I feel that several independent representatives will be driven out of business if the SEC requires this new regulation. Why? Because the new cost structure will be the DIRECT RESPONSIBILITY OF THE INDEPENDENT REPRESENTATIVE and there is not enough time in the day for the independent representative to keep up on all the documentation that is PROPOSED. Work would have to be sub contracted and would add NEW COSTS to the industry.
Look at the new fees that have happened in the past ten years i.e. inactivity fee or a low balance fee to name a few. Do I receive this inactivity fee. NO. Do I absorb costs? Yes. I have to inform the client to make sure that he / she can avoid this unnecessary fee. I DONT SEE THE MUTUAL FUND FAMILY ISSUING A DISCLOSURE ON THE INACTIVITY FEE STATING: THE BROKER DOES NOT RECEIVE ANY OF THIS FEE.
I have been on the phone for hours discussing the low balance fee with mutual fund families. It is now the client who has to come up with the difference since the mutual fund family now has changed the minimum balance and is requiring additional monies in order to avoid the low balance charge. If a client questions EVERY FEE, I WILL spend so much time informing this client on what the fee structure is that I have actually made less then minimum wage for the day. This is not cost effective when you are a married man with three children. The costs once again outweigh the benefits.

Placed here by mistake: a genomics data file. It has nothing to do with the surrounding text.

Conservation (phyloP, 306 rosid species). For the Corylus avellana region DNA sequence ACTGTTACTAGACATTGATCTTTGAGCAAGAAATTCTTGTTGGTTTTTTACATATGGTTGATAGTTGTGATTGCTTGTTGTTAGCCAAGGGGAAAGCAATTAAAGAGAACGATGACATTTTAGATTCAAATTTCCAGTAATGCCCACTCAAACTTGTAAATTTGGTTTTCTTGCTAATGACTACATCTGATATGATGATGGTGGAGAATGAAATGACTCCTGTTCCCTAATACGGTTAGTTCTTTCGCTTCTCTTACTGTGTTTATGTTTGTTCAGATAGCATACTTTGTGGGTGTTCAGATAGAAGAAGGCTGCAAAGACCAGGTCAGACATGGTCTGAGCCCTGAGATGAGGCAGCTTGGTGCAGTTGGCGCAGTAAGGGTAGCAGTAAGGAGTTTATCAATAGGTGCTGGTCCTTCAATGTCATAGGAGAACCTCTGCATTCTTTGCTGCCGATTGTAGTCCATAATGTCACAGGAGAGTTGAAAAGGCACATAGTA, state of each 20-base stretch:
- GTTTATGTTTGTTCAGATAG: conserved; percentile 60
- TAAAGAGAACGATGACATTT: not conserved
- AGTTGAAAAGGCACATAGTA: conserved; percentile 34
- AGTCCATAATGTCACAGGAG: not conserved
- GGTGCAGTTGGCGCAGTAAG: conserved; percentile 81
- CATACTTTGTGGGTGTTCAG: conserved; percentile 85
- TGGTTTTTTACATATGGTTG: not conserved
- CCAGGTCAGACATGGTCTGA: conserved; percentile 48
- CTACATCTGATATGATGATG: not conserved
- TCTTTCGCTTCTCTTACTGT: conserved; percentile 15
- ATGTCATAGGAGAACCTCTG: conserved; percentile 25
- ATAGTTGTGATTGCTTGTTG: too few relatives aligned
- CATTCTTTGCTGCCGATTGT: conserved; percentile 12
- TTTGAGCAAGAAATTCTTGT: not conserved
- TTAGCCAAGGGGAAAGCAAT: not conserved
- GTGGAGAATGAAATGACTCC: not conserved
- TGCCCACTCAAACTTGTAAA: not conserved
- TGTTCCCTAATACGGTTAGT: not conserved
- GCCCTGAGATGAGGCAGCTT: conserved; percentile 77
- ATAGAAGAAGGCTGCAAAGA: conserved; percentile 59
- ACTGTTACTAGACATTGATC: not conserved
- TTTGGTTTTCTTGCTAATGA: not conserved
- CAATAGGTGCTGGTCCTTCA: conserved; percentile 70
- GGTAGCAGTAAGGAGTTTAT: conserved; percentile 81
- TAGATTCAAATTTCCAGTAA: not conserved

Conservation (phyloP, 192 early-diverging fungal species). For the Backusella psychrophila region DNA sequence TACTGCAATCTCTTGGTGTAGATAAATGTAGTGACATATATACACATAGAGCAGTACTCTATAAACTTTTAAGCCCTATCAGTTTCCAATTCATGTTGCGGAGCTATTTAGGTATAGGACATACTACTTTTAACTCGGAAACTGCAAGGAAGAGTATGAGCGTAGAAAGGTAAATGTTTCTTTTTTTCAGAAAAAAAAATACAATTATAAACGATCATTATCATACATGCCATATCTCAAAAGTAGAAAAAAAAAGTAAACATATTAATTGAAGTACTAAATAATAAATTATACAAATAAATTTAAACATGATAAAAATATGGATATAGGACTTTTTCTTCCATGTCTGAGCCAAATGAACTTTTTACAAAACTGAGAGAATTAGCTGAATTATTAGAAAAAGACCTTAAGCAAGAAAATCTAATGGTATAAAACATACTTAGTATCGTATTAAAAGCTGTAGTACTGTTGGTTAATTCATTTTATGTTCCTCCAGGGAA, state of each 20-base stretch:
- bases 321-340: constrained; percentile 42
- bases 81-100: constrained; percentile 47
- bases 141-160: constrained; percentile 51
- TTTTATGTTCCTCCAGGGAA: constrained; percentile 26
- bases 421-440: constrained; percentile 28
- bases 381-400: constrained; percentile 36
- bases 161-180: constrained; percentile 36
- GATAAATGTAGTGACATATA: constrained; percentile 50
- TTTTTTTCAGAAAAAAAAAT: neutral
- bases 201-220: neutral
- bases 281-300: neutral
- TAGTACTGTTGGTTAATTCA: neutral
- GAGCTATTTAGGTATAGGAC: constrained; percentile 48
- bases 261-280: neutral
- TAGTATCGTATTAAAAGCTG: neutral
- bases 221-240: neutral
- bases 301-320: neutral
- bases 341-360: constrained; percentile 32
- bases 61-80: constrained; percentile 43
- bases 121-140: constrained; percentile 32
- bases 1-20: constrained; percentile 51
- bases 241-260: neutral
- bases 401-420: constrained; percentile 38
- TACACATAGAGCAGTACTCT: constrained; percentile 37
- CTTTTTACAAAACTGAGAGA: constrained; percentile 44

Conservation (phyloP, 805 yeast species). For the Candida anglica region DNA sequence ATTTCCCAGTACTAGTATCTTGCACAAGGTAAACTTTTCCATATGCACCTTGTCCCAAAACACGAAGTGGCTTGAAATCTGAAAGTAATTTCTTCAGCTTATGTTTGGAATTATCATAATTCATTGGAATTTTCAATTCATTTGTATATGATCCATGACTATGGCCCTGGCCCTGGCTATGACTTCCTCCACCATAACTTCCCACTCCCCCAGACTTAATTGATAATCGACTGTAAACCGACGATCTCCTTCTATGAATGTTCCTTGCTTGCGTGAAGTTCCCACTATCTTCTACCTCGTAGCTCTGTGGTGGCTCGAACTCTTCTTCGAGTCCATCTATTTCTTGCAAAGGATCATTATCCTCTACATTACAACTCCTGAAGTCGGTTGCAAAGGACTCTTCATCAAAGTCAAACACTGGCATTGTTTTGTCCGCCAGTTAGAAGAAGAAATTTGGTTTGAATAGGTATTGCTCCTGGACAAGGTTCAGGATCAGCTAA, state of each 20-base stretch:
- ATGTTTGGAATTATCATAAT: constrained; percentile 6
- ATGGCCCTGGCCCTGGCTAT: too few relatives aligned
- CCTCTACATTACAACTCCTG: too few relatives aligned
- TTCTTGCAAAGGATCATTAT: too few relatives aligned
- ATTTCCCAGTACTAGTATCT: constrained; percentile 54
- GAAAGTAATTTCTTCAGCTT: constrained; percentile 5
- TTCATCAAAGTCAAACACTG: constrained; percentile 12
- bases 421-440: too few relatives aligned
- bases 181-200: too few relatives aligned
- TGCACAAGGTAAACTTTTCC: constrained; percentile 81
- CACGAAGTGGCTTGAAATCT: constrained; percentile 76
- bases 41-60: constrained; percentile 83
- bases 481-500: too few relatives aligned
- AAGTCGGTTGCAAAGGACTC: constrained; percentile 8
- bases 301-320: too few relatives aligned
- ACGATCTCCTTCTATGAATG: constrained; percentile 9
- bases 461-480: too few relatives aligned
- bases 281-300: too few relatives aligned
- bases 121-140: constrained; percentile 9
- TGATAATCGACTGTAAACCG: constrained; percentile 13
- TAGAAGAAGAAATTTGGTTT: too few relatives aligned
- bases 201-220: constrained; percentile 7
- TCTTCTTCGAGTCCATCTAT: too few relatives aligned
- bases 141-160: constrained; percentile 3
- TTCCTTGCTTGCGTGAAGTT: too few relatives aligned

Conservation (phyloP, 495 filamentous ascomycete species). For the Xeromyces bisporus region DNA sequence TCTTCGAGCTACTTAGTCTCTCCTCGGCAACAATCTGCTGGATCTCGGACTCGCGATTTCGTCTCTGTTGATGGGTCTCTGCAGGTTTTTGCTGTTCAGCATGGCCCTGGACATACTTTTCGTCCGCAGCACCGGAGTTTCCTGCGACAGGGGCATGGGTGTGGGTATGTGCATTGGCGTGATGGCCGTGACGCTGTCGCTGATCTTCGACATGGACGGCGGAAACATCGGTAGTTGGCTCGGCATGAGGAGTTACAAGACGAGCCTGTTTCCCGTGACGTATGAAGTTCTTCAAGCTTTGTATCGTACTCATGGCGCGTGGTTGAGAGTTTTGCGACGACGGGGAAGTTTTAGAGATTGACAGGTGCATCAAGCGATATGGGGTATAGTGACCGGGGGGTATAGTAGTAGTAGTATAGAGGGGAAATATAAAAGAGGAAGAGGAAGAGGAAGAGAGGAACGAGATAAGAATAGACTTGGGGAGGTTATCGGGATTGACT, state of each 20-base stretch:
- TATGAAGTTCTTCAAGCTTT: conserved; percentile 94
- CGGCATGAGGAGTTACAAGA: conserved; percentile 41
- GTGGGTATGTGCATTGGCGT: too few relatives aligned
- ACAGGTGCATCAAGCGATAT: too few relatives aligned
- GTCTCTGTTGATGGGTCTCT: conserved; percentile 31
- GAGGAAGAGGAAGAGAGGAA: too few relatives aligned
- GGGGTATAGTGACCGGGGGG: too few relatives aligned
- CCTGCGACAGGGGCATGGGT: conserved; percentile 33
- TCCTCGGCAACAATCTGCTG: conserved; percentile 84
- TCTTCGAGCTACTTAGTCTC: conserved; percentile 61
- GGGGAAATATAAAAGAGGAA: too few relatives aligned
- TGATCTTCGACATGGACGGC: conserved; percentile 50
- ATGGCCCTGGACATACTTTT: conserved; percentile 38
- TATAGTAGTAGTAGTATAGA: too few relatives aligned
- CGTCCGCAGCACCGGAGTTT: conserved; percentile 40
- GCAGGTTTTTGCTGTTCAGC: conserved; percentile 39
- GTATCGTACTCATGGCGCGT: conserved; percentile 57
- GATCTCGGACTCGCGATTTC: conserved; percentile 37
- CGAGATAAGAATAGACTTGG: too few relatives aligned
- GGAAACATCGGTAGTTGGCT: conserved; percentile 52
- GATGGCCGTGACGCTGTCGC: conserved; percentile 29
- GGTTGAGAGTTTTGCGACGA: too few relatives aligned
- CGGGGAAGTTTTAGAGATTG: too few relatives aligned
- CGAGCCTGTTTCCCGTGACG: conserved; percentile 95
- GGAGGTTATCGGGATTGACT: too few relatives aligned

One message is being sent over and over. The cost structure is being passed on from the issuer to the independent representative. The PROPOSAL IS PLACING THE BURDEN ON THE INDEPENDENT REPRESENTATIVE when in fact the independent representitive is not allowed to charge anything else for his / her services. I have to absorb paper costs since I now am required to download forms verses having the forms mailed to my office. I can go through toner in a matter of a few days with all the downloads that I could do. This is a direct cost to my bottom line. I cant charge my client a download fee.
Why cant I charge a compliance fee like any other business charges more when new rules and regulations are passed? Why do I have to absorb these costs each and everyday without gettting a pay raise?
I never thought that I would have to pay for trades that my clients do over the course of the year, i.e. FEE BASED and not have the confirm reflect the fact that the independent representative absorbed the charge for this transaction. I realize that I will get paid on a quarterly basis for my services but am shocked that the SEC does not issue a disclaimer stating that your broker had this amount of money taken out of his / her commission because you placed a trade. Notice its one sided. The burden again is on the INDEPENDENT REPRESENTATIVE.
In conclusion, I wanted to be an independent broker when I was 7 years old. I planned my entire education around going into this field and have received a Bachelors of Science in Accounting, a Masters in Corporate Finance, and just received my Life License last year to make sure that I am not afraid to obtain new credentials to meet my clients ever changing needs.
The sad part is that I might have to leave the field that I love because I am not allowed to pass the charge onto my customer or be compensated for my services since I once again will be forced to absorb the cost.